NRS 41.131 leaves open the possibility of lawsuits against gun manufacturers for manufacturing and design defects. Nevada’s products liability laws provide consumers with powerful legal tools for recovering compensation in appropriate cases. Like any manufacturer of consumer goods, a gun manufacturer can be liable for a defective weapon provided the defect existed when it was in the manufacturer’s possession, the injured plaintiff was using the gun in a reasonably foreseeable way, and the defect caused the plaintiff’s injury. Ginnis v. Mapes Hotel Corp., 86 Nev. 408 (1970); Nev. J.I. 7.02. Examples of actionable gun defects might include a chamber that explodes when a bullet is fired, or an imperfect barrel that causes an explosive misfire. Needless to say, such defects are rare. Note that manufacturers probably aren’t responsible for defects introduced by modifications to a weapon. Also note that manufacturers are not responsible for injuries from an unforeseeable use of a gun. Someone who uses a loaded gun barrel as a smoking pipe probably bears responsibility for the resulting injury.

The GGRM law firm can answer your questions

Suing a gun manufacturer requires a careful examination of the facts surrounding a firearm injury. The attorneys at Greenman Goldberg Raby Martinez have helped personal injury clients recover awards for over 45 years. If you have questions about a gun-related injury we are happy to review your case and answer your questions. For a no-cost attorney consultation, call us today at 702-388-4476, or ask us to call you through our contact page.

Marketing Defects and Personal Injury In Nevada

Marketing Defects and Personal Injury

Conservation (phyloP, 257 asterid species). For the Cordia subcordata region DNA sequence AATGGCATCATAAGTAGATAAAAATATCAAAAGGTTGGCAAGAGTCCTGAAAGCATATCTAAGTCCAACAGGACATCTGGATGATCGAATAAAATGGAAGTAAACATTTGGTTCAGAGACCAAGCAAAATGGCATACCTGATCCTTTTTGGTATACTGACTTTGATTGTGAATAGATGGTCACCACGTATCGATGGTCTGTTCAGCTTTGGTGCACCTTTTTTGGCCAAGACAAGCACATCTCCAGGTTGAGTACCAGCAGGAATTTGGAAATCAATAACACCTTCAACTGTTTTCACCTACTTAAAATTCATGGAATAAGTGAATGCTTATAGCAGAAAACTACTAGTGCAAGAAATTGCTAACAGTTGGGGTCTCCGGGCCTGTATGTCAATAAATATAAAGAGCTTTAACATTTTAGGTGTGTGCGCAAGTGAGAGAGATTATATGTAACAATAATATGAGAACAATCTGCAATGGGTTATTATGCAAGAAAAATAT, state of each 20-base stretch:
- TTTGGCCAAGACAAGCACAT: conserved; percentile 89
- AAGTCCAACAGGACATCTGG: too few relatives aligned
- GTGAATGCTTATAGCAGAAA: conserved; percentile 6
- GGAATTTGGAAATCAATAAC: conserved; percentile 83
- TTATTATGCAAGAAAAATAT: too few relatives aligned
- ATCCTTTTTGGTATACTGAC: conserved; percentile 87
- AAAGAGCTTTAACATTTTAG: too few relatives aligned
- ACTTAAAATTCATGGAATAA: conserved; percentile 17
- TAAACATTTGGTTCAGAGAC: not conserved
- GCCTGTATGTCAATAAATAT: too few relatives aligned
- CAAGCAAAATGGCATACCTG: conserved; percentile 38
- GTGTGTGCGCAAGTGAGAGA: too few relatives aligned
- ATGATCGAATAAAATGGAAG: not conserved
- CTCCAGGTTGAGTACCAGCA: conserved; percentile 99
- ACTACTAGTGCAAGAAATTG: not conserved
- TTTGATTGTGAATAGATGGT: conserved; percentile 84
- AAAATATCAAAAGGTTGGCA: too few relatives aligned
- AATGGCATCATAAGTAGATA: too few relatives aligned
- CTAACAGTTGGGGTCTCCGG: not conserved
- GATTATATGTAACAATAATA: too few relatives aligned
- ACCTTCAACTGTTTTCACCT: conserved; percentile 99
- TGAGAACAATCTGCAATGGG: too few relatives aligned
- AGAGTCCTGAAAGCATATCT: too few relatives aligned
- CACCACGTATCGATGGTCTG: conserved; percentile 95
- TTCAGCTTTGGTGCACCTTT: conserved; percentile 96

Nevada’s products liability laws protect consumers from defective goods by allowing people who are injured by defective products to sue for damages. A products liability claim can arise from defects in a product’s design, manufacture, or marketing, or some combination of each. But what is a “marketing” defect?

When a marketing defect can arise

As the name suggests, a marketing defect occurs in the way products are presented or explained to consumers. It may have nothing to do with the product itself. Instead, the issue may be with the product’s packaging, documentation, or even advertising. For injured plaintiffs, a preliminary concern will be to identify potentially responsible parties. Each product will require a different analysis to determine who might be responsible for a marketing defect. For example:
  • Liability for inadequate instruction on the use of a factory-installed car jack probably rests with the auto manufacturer.
  • Liability for a misleading food label (“contains no nuts” when in fact it contains peanuts) might rest with a packaging firm as well as the manufacturer.
  • Liability for the incorrect statements of a salesperson might rest with the retailer.

Failure to warn of dangers

A common source of marketing-defect litigation is inadequate documentation about hidden dangers that consumers might face while using a product. In such cases, the plaintiff needs to show that the product was unreasonably safe because of the absence of adequate warnings or instruction. Nev. J.I. 7.05. For legal purposes, a product is dangerous “if it fails to perform in the manner reasonably to be expected in light of its nature and intended function.” General Elec. Co. v. Bush, 88 Nev. 360, 364 (1972). A product can be perfectly made and still be defective if it is unreasonably dangerous for it to be put into the hands of consumers without suitable warnings about its safe use. Id. at 364-65. On the other hand, a manufacturer is “entitled to assume the product will not be subjected to abnormal or unintended uses.” Van Duzer v. Shoshone Coca Cola Bottling Co., 103 Nev. 383, 385 (1987). As an example, consider a circular saw. Such a tool is undeniably dangerous in and of itself. Every circular saw on the market today carries hard-to-remove warning labels and comes with a detailed manual specifically to protect the manufacturer from marketing defect lawsuits. But it’s easy to imagine hypotheticals where things could go wrong:
  • A consumer removes the saw guard because it interferes with her work. She later suffers a serious cut. The saw’s labeling and instructions, which the consumer had put away without glancing at them, are silent about removing the guard. Arguably, the manufacturer should have anticipated that a consumer would remove the intrusive part, but it will certainly label its removal as an “unintended use” in hopes of avoiding liability.